Duncan Park Golf faces its biggest challenge in late spring, the rain
Published 5:39 pm Friday, May 14, 2021
Baton Rouge’s NCAA golf regional was canceled Wednesday, ending the seasons for several women golf teams because the course was playable, but not to a championship standard.
NCAA committee representative Brad Hurlbut made the announcement after Baton Rouge and much of Mississippi and Louisiana received an onslaught of rain earlier this week. Rain keeps courses from being able to be mowed and washes out the bunkers, which makes them unplayable.
Duncan Park Golf Director Greg Brooking said he feels the pain of not mowing his course because he has woken up to rain Monday, Tuesday and Wednesday this week. On Thursday, he could cut the grass in the high fairways, but the lower fairways needed time to dry out.
“Every morning. Every morning I have woken up to rain,” Brooking said Thursday afternoon. “This is my first morning to wake up to sunshine and no rain. I feel his pain.”
He said he knew he had a forecast of rain this week, so he sprayed a growth inhibiter on his grass. If he did not spray a growth inhibiter last week, his grass would have been three inches tall and unplayable.
Growth inhibitors contain gibberellin, which affects the apical bud growth, he said. Essentially, he sprays growth hormones, which prevent the elongation of plant cells. The plant cells stay short and squatty, so the grass stays short, he said.
There is a lot of work that goes into keeping a golf course open, in playable shape, and looking good. When it rains, golf course superintendents are unable to mow their golf course, he said.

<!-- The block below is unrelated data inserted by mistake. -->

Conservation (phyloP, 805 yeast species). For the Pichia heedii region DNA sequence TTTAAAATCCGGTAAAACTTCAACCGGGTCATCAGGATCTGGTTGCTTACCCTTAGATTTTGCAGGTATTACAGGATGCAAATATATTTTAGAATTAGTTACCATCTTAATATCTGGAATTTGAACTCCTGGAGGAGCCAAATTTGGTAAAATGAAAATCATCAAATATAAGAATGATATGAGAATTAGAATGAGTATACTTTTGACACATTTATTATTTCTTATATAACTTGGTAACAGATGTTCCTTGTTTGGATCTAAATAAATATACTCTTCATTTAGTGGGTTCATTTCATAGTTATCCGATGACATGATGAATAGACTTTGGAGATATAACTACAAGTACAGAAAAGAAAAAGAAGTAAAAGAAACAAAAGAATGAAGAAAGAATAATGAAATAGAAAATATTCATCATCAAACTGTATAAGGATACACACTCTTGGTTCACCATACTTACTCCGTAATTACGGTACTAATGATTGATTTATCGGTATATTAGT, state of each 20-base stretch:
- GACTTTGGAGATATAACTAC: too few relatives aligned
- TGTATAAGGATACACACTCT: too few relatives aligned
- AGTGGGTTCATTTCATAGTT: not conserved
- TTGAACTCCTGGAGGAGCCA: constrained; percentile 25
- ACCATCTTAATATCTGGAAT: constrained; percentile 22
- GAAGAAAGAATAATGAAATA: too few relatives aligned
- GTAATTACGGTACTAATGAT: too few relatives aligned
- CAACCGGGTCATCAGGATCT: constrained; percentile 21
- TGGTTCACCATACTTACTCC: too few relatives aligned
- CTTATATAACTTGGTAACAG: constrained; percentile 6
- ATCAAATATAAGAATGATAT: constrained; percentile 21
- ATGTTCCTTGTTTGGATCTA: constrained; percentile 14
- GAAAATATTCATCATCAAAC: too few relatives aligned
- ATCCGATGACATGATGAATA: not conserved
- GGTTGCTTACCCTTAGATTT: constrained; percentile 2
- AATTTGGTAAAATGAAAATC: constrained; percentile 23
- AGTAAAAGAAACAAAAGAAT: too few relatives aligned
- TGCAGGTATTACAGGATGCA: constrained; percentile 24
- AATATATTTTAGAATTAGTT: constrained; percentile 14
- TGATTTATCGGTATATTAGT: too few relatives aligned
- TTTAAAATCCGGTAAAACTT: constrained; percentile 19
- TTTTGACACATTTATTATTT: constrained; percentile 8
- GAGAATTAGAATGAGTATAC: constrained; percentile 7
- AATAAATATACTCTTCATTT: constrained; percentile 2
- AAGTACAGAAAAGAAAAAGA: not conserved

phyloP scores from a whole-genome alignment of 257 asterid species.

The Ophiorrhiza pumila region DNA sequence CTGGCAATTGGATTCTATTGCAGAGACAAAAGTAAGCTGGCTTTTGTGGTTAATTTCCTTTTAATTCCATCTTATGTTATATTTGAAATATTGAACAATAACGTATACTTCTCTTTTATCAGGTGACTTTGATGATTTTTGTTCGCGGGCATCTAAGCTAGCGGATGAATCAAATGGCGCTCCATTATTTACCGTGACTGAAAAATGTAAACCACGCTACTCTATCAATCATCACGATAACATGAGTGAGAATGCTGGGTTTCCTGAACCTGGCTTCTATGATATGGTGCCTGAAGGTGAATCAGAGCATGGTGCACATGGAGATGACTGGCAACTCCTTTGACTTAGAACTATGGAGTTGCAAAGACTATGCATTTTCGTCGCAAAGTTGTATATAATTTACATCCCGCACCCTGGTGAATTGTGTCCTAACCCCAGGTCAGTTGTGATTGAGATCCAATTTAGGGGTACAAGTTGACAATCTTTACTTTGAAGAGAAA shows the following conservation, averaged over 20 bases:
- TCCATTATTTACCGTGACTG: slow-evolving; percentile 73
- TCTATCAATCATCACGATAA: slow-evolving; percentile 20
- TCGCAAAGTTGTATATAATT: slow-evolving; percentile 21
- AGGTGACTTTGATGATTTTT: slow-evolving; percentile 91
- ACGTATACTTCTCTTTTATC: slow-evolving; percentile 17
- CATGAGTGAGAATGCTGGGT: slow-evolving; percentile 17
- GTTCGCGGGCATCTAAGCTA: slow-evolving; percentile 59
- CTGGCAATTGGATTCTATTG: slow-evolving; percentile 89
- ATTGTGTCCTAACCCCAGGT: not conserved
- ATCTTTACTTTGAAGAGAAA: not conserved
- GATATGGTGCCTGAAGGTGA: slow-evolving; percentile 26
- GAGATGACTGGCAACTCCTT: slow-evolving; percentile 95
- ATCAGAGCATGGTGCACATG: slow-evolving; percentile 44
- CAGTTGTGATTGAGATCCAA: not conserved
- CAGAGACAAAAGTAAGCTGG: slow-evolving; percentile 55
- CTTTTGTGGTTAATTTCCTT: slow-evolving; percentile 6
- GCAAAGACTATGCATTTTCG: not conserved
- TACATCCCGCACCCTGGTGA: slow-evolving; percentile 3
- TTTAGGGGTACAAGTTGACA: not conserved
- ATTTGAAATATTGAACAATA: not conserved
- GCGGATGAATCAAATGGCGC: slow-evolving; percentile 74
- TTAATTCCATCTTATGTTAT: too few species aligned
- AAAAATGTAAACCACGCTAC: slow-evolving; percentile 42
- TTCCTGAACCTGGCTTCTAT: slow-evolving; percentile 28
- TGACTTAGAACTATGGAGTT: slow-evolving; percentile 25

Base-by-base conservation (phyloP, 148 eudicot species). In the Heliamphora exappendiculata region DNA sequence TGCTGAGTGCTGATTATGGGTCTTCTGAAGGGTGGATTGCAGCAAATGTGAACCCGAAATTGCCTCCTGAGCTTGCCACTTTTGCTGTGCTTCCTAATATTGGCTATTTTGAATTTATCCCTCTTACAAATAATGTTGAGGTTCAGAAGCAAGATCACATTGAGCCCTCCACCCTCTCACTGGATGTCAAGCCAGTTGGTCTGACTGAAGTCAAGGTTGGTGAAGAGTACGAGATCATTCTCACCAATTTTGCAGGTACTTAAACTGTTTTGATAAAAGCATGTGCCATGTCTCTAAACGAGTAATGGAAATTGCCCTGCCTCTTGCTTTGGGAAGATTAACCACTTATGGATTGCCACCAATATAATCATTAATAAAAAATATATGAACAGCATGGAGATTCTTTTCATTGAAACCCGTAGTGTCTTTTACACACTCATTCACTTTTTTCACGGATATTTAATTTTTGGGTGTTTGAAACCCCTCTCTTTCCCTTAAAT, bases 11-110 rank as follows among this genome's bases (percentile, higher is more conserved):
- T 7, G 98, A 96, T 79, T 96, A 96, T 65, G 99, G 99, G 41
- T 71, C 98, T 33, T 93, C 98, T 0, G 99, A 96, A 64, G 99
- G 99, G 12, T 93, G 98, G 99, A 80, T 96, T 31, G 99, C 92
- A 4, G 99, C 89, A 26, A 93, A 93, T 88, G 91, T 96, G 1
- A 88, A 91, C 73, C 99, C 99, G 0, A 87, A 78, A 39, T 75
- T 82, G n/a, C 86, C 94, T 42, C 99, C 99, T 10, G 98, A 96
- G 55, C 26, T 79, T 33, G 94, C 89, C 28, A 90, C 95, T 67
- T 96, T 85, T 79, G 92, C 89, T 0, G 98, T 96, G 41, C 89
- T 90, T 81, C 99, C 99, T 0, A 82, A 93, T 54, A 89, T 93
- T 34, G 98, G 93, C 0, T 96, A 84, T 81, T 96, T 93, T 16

Rain also wreaks havoc on bunkers washing away the face of the bunkers. Rainwater leaves bunkers a muddy mess and takes a lot of effort to dig out, he said. When it rains day after day, they have to keep digging out the bunkers. This takes time away from getting other things done on a course, he said.
In the spring, he mows the greens every single morning. Until Thursday morning, he said he had not been able to mow the greens the past four mornings. His fairways have not been cut in six days, and they are usually cut every other day, he said.
He said he had been in a similar situation to canceling or turning down a golf championship when he was the golf course superintendent at Fernwood Country Club in McComb.
At the time, the Mississippi State Golf Association approached him and asked if they could hold their State Amateur tournament on the course. Brooking said he knew there were a few fairways lacking grass, so he turned them down. As a superintendent, he said he wanted to put his best foot forward.
Six months later, his Club President found out and was upset that he turned them down, but the course was not in a playable condition. He said a lot of work went into improving the golf course. A lot of work went into bringing the golf course to a championship standard.
While Brooking empathized with the course superintendent because their seven inches of rain could have been different than what Natchez got. He added he would have found a way to play that regional.
“I could still make that tournament happen if it was (Thursday),” Brooking said. “If it was Monday, I couldn’t let them play because it would be pouring down rain. They would be playing in the mud. ”